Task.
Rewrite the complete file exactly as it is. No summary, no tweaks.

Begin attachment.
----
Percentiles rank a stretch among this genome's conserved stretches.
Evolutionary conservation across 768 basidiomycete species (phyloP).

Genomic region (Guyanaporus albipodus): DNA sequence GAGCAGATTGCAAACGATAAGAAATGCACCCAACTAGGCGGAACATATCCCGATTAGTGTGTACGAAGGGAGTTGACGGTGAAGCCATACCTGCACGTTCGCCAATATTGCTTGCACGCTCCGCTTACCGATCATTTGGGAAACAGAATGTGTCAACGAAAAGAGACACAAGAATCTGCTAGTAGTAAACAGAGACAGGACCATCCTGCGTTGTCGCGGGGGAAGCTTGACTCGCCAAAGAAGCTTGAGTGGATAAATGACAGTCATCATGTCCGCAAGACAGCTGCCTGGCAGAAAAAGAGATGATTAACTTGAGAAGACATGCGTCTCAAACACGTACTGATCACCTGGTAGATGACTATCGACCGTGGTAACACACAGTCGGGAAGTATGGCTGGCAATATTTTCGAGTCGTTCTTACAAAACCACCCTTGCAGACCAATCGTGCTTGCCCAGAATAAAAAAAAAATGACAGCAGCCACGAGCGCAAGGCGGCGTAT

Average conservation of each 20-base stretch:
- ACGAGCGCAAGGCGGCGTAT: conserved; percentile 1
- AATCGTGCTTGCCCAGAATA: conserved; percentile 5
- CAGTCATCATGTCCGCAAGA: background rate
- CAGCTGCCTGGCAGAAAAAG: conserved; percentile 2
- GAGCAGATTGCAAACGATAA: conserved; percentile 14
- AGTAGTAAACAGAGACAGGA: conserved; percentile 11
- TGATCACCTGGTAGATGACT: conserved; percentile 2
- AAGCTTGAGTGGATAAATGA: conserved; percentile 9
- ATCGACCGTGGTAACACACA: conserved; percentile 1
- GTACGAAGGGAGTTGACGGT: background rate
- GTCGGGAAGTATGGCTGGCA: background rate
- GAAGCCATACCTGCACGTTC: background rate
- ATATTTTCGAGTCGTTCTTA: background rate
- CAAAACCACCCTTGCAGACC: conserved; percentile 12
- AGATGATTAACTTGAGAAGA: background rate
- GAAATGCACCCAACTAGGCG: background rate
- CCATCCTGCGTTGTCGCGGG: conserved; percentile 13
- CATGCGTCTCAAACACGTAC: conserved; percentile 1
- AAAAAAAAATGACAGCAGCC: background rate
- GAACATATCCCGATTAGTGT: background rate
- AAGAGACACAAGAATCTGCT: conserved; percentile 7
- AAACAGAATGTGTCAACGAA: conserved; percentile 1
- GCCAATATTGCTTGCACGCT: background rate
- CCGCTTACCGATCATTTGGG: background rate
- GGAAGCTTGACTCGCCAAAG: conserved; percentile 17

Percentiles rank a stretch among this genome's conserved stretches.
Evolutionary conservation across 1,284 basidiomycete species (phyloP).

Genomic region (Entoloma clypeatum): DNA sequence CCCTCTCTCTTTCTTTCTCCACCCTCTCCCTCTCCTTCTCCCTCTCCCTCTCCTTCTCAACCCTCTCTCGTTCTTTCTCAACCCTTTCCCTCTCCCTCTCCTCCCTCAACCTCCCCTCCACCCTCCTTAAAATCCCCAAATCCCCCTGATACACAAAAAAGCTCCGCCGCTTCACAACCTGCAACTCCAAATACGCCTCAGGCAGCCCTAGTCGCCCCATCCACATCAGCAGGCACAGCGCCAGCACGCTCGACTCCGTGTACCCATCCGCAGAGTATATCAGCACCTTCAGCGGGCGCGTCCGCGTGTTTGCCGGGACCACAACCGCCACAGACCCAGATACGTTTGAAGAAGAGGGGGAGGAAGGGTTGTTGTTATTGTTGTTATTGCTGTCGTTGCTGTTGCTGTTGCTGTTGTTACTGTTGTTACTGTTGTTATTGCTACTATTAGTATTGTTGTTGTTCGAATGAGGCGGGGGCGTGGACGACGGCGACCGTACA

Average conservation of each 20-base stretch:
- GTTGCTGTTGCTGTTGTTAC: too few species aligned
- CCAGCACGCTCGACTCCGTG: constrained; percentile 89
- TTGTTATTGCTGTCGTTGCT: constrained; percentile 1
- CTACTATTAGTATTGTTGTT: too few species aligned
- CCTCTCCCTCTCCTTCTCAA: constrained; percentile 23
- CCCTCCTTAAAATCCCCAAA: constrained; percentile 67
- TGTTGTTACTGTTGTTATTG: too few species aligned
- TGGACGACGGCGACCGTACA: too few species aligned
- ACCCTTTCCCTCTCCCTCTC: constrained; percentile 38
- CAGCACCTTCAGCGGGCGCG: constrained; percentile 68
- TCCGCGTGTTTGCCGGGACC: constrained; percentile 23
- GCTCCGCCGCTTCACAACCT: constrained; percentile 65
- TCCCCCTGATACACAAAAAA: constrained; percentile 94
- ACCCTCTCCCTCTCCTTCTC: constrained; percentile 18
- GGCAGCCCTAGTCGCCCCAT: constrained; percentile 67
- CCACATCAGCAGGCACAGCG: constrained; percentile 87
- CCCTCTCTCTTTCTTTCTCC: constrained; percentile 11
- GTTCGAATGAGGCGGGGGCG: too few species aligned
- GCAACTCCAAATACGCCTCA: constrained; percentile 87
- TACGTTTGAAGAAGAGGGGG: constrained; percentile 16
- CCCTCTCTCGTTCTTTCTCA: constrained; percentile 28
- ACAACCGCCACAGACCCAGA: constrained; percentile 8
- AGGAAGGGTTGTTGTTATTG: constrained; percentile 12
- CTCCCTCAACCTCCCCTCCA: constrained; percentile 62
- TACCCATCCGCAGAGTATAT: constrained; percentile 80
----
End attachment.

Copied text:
Percentiles rank a stretch among this genome's conserved stretches.
Evolutionary conservation across 768 basidiomycete species (phyloP).

Genomic region (Guyanaporus albipodus): DNA sequence GAGCAGATTGCAAACGATAAGAAATGCACCCAACTAGGCGGAACATATCCCGATTAGTGTGTACGAAGGGAGTTGACGGTGAAGCCATACCTGCACGTTCGCCAATATTGCTTGCACGCTCCGCTTACCGATCATTTGGGAAACAGAATGTGTCAACGAAAAGAGACACAAGAATCTGCTAGTAGTAAACAGAGACAGGACCATCCTGCGTTGTCGCGGGGGAAGCTTGACTCGCCAAAGAAGCTTGAGTGGATAAATGACAGTCATCATGTCCGCAAGACAGCTGCCTGGCAGAAAAAGAGATGATTAACTTGAGAAGACATGCGTCTCAAACACGTACTGATCACCTGGTAGATGACTATCGACCGTGGTAACACACAGTCGGGAAGTATGGCTGGCAATATTTTCGAGTCGTTCTTACAAAACCACCCTTGCAGACCAATCGTGCTTGCCCAGAATAAAAAAAAAATGACAGCAGCCACGAGCGCAAGGCGGCGTAT

Average conservation of each 20-base stretch:
- ACGAGCGCAAGGCGGCGTAT: conserved; percentile 1
- AATCGTGCTTGCCCAGAATA: conserved; percentile 5
- CAGTCATCATGTCCGCAAGA: background rate
- CAGCTGCCTGGCAGAAAAAG: conserved; percentile 2
- GAGCAGATTGCAAACGATAA: conserved; percentile 14
- AGTAGTAAACAGAGACAGGA: conserved; percentile 11
- TGATCACCTGGTAGATGACT: conserved; percentile 2
- AAGCTTGAGTGGATAAATGA: conserved; percentile 9
- ATCGACCGTGGTAACACACA: conserved; percentile 1
- GTACGAAGGGAGTTGACGGT: background rate
- GTCGGGAAGTATGGCTGGCA: background rate
- GAAGCCATACCTGCACGTTC: background rate
- ATATTTTCGAGTCGTTCTTA: background rate
- CAAAACCACCCTTGCAGACC: conserved; percentile 12
- AGATGATTAACTTGAGAAGA: background rate
- GAAATGCACCCAACTAGGCG: background rate
- CCATCCTGCGTTGTCGCGGG: conserved; percentile 13
- CATGCGTCTCAAACACGTAC: conserved; percentile 1
- AAAAAAAAATGACAGCAGCC: background rate
- GAACATATCCCGATTAGTGT: background rate
- AAGAGACACAAGAATCTGCT: conserved; percentile 7
- AAACAGAATGTGTCAACGAA: conserved; percentile 1
- GCCAATATTGCTTGCACGCT: background rate
- CCGCTTACCGATCATTTGGG: background rate
- GGAAGCTTGACTCGCCAAAG: conserved; percentile 17

Percentiles rank a stretch among this genome's conserved stretches.
Evolutionary conservation across 1,284 basidiomycete species (phyloP).

Genomic region (Entoloma clypeatum): DNA sequence CCCTCTCTCTTTCTTTCTCCACCCTCTCCCTCTCCTTCTCCCTCTCCCTCTCCTTCTCAACCCTCTCTCGTTCTTTCTCAACCCTTTCCCTCTCCCTCTCCTCCCTCAACCTCCCCTCCACCCTCCTTAAAATCCCCAAATCCCCCTGATACACAAAAAAGCTCCGCCGCTTCACAACCTGCAACTCCAAATACGCCTCAGGCAGCCCTAGTCGCCCCATCCACATCAGCAGGCACAGCGCCAGCACGCTCGACTCCGTGTACCCATCCGCAGAGTATATCAGCACCTTCAGCGGGCGCGTCCGCGTGTTTGCCGGGACCACAACCGCCACAGACCCAGATACGTTTGAAGAAGAGGGGGAGGAAGGGTTGTTGTTATTGTTGTTATTGCTGTCGTTGCTGTTGCTGTTGCTGTTGTTACTGTTGTTACTGTTGTTATTGCTACTATTAGTATTGTTGTTGTTCGAATGAGGCGGGGGCGTGGACGACGGCGACCGTACA

Average conservation of each 20-base stretch:
- GTTGCTGTTGCTGTTGTTAC: too few species aligned
- CCAGCACGCTCGACTCCGTG: constrained; percentile 89
- TTGTTATTGCTGTCGTTGCT: constrained; percentile 1
- CTACTATTAGTATTGTTGTT: too few species aligned
- CCTCTCCCTCTCCTTCTCAA: constrained; percentile 23
- CCCTCCTTAAAATCCCCAAA: constrained; percentile 67
- TGTTGTTACTGTTGTTATTG: too few species aligned
- TGGACGACGGCGACCGTACA: too few species aligned
- ACCCTTTCCCTCTCCCTCTC: constrained; percentile 38
- CAGCACCTTCAGCGGGCGCG: constrained; percentile 68
- TCCGCGTGTTTGCCGGGACC: constrained; percentile 23
- GCTCCGCCGCTTCACAACCT: constrained; percentile 65
- TCCCCCTGATACACAAAAAA: constrained; percentile 94
- ACCCTCTCCCTCTCCTTCTC: constrained; percentile 18
- GGCAGCCCTAGTCGCCCCAT: constrained; percentile 67
- CCACATCAGCAGGCACAGCG: constrained; percentile 87
- CCCTCTCTCTTTCTTTCTCC: constrained; percentile 11
- GTTCGAATGAGGCGGGGGCG: too few species aligned
- GCAACTCCAAATACGCCTCA: constrained; percentile 87
- TACGTTTGAAGAAGAGGGGG: constrained; percentile 16
- CCCTCTCTCGTTCTTTCTCA: constrained; percentile 28
- ACAACCGCCACAGACCCAGA: constrained; percentile 8
- AGGAAGGGTTGTTGTTATTG: constrained; percentile 12
- CTCCCTCAACCTCCCCTCCA: constrained; percentile 62
- TACCCATCCGCAGAGTATAT: constrained; percentile 80